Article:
‘Lightning Bill’ Austin returns to his favorite lookout
By Ann McCreary
In just about a month, “Lightning Bill” Austin will return to his home away from home — the fire lookout atop Goat Peak — and he couldn’t be happier.
When he hikes with his two dogs up to the lookout tower above Mazama at the end of June, it will mark his 21st summer at Goat Peak, where he welcomes visitors while keeping a watchful eye out for smoke in the forests that stretch into the distance.
“I love Goat Peak and I can’t wait to get back there,” Austin said this week. “I’m happy on any mountain top but some I love more than others.”
Last summer Austin had hoped to celebrate his 20th anniversary at Goat Peak but the U.S. Forest Service assigned him to Leecher Mountain Lookout. The reason — which proved all-too true — was that the area seen by the Leecher Mountain Lookout was considered at greater risk of a major fire.
Austin began his summer at Leecher Lookout on June 17 and one month later, on July 17, the Forest Service ordered a helicopter to pluck him off the mountain as the Carlton Complex Fire roared toward the lookout.
Roads leading to Leecher Lookout were closed by wildfire, so the only way to get Austin out was by air. Because there wasn’t a suitable landing site at the top of 5,000-foot-high Leecher Mountain, Austin had to hike with his two dogs more than a mile down the mountain to where the helicopter had found a spot to land.
“I’d never been evacuated before and had been a lookout for 25 summers. It was a little exciting; especially when I figured out there was fire all around me and the roads were blocked. That fire was moving! I was fine until I realized the helicopter couldn’t get close to me,” Austin recalled.
After being evacuated he was given a day off, but couldn’t return to his home in Bridgeport because roads in and out of the valley were closed by the fires, so he spent the day with friends in the Methow Valley.
The next day he made the familiar climb to Goat Peak, where he was assigned for the rest of the summer and celebrated his 20th anniversary in his favorite spot after all.
“Mike Liu [Methow Valley district ranger] even packed a cake up and made it official,” Austin said. “I was pretty happy to go back. That’s my home. That’s where I’m happiest.”
Austin, who will be 60 this summer, has worked at other lookouts around the Okanogan-Wenatchee National Forest during his 25 years as a lookout, but most enjoys the high elevation and cool temperatures of 7,000-foot-high Goat Peak.
And he loves visiting with people who make the steep 2.5-mile climb up the mountain to see him. In a description of the hike to Goat Peak, Washington Trails Association says Lightning Bill “has developed a bit of a cult following” during his many years at the Goat Peak fire lookout.
Some of his “regulars” made the trip up Leecher to visit him and his dogs during the month he was there last summer, but it was not nearly as busy as Goat Peak, Austin said.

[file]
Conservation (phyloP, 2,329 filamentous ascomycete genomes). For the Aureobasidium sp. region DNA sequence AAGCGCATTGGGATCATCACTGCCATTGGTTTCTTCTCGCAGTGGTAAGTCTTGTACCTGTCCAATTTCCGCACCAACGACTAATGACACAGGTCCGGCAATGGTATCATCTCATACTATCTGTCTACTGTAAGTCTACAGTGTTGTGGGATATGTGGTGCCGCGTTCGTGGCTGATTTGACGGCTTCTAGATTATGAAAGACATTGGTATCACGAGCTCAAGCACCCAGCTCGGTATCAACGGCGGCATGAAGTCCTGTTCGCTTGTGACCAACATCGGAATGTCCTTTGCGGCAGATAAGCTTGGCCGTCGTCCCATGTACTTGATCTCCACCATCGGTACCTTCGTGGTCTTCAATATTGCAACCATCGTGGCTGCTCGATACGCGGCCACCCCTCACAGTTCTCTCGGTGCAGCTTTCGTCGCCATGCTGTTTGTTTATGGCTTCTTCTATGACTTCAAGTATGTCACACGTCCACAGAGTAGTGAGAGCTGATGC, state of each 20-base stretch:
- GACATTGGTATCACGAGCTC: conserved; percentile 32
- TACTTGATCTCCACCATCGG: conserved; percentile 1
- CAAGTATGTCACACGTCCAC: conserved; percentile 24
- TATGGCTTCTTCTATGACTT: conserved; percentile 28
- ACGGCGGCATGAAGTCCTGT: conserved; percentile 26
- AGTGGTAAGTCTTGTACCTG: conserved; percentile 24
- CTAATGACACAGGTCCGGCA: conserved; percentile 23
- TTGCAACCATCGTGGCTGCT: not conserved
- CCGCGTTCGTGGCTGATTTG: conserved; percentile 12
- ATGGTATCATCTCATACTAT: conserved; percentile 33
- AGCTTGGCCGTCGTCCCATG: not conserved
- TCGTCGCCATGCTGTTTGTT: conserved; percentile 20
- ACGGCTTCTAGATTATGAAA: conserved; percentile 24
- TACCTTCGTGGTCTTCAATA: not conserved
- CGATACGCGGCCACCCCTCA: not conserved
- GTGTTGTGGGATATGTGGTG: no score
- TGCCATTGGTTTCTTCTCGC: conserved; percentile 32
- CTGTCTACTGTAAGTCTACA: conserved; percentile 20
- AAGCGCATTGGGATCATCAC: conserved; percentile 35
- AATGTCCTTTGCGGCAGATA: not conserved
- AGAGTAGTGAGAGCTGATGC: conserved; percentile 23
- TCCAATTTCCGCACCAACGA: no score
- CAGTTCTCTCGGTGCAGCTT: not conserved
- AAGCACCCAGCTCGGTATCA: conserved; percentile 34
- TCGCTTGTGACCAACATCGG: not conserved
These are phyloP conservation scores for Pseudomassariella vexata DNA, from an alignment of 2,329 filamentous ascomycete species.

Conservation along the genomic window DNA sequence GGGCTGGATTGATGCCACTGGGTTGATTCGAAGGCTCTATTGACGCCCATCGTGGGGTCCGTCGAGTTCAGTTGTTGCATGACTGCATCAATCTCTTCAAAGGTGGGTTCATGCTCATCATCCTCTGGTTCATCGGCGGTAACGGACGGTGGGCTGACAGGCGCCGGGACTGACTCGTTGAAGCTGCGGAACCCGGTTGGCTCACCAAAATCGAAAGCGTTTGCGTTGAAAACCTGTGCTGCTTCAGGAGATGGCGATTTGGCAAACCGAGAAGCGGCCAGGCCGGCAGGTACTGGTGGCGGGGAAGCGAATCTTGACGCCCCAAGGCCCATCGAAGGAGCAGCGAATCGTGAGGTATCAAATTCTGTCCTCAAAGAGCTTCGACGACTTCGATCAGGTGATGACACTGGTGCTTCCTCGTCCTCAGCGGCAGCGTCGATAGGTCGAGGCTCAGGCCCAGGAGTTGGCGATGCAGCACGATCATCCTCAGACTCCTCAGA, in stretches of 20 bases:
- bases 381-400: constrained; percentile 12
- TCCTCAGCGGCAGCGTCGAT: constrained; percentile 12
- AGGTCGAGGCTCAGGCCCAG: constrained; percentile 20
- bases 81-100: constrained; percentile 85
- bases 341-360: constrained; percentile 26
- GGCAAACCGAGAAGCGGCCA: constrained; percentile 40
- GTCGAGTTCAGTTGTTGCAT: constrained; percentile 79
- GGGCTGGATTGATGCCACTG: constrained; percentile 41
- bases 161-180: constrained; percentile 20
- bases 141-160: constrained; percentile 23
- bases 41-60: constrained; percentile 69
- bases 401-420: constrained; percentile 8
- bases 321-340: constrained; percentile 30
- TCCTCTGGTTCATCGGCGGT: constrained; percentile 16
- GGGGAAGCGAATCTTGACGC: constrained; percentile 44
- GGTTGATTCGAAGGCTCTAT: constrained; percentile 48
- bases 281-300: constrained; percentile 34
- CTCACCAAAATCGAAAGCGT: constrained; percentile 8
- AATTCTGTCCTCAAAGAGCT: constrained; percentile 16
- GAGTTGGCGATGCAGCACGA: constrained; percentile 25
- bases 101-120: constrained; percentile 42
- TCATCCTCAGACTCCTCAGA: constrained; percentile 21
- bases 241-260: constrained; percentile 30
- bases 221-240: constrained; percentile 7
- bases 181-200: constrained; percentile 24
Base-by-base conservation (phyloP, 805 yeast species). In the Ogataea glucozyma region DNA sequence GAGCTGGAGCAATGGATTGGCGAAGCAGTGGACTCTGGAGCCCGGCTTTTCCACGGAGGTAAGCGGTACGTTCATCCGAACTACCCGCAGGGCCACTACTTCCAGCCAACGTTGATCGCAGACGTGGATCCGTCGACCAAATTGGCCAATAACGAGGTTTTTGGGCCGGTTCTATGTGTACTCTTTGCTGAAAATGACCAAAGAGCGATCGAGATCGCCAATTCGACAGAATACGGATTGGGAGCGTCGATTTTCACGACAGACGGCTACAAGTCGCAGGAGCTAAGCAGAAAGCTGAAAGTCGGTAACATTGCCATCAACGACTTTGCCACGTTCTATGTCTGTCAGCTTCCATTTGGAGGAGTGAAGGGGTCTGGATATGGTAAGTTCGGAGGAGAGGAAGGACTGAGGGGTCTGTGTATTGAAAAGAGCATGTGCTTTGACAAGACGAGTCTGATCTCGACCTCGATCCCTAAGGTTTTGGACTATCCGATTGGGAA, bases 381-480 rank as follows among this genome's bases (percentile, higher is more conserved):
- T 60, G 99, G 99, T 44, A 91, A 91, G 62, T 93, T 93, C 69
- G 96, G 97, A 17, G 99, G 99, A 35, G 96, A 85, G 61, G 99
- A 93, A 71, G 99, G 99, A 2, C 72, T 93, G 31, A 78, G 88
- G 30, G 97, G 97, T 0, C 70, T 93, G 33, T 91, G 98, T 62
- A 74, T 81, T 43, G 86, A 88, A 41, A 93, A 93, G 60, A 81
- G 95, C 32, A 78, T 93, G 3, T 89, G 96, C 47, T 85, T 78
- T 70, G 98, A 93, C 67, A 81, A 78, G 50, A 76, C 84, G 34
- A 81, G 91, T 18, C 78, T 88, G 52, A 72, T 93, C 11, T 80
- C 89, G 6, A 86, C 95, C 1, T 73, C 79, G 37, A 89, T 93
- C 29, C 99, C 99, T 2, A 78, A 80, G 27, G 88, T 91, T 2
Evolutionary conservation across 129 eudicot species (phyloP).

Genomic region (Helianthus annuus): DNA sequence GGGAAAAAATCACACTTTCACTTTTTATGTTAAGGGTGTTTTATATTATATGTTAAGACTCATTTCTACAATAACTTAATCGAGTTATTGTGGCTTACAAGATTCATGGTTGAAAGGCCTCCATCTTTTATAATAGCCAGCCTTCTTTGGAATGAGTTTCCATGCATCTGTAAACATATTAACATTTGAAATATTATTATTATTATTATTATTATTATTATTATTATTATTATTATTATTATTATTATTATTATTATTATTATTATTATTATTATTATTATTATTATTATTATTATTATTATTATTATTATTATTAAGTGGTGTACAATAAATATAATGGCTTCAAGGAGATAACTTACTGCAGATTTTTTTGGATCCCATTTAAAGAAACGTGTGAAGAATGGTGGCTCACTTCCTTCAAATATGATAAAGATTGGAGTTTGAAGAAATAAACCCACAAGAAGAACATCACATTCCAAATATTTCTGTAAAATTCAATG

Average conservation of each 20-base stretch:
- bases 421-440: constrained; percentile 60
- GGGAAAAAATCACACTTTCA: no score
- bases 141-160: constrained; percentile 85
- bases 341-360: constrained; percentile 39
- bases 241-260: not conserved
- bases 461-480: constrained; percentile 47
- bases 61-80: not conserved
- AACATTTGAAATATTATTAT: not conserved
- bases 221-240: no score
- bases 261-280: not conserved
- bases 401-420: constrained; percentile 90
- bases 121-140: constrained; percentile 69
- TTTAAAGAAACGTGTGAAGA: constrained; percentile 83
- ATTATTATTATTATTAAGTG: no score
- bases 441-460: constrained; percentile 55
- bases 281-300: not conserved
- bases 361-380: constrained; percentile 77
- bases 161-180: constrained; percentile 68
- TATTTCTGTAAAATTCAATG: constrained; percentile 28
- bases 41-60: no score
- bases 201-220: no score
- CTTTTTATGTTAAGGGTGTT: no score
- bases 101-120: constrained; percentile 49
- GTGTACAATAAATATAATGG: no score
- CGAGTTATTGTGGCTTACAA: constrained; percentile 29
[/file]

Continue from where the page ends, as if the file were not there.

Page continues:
“In the month at Leecher I got about 50 visitors. I get that in one day on Goat Peak; 80 to 100 people on a busy day,” he said.
Liu said Austin’s knowledge and reputation are a valuable part of his work as a lookout, along with his familiarity with the landscape and his sharp eyes.
“The benefit, in addition to fire detection, is the public information he can provide. He’ll be sharing those lookout stories and inspiring the next generation of lookouts,” Liu said.
When the hikers go home at the end of the day, Austin has his two dogs — Thunderdog Shilo and Blaze — to keep him company. Thunderdog Shilo is 14 and Blaze is 9, so the hike up to the lookout next month may be slow.
“We’ll take our time and we’ll get there,” he said.
When he’s off duty, Austin plans to work on watercolor paintings and his newest artistic interest — face painting. “I’m going to take a mannequin head up there and will paint that after hours,” he said.
Goat Peak is the only lookout tower in the Methow Ranger District that will be staffed this summer, although two other lookout towers — Leecher (which was not damaged in the Carlton Complex Fire) and Lookout Mountain — will have their shutters open and be ready for temporary staffing, Liu said.
“If we get a lightning bust, in addition to aerial detection we can put a lookout there,” he said.
Two other lookout towers in the Okanogan-Wenatchee National Forest — Bonaparte near Tonasket and Sugarloaf in Chelan County — will be staffed this summer.
The Forest Service has increasingly used planes in recent years to spot fires after a lightning storm, making fire lookouts less necessary. Because the planes only fly when needed, they are cost-efficient. Cell phones have also helped fire detection because citizens can call to report a fire quickly
In some cases, though, the eyes of a lookout can’t be replaced, Liu said. A plane may fly over a smoldering fire and not see smoke, or it may not be safe to send a plane up when there are thunderheads and lightning.
Austin is predicting that he’ll be busy this summer watching for fires from Goat Peak, which looks down the Methow Valley, up the Chewuch drainage and out over the North Cascades and into the Pasayten Wilderness.
“I do feel we’re going to get some wilderness fires this year. We didn’t get much snow this year, and that’s a few years in a row. I feel this summer our wilderness is in trouble. We’ve already gotten a few fires in the wilderness already. That’s not a good sign,” Austin said.
“I’ll do my best. Hopefully we won’t be too busy.”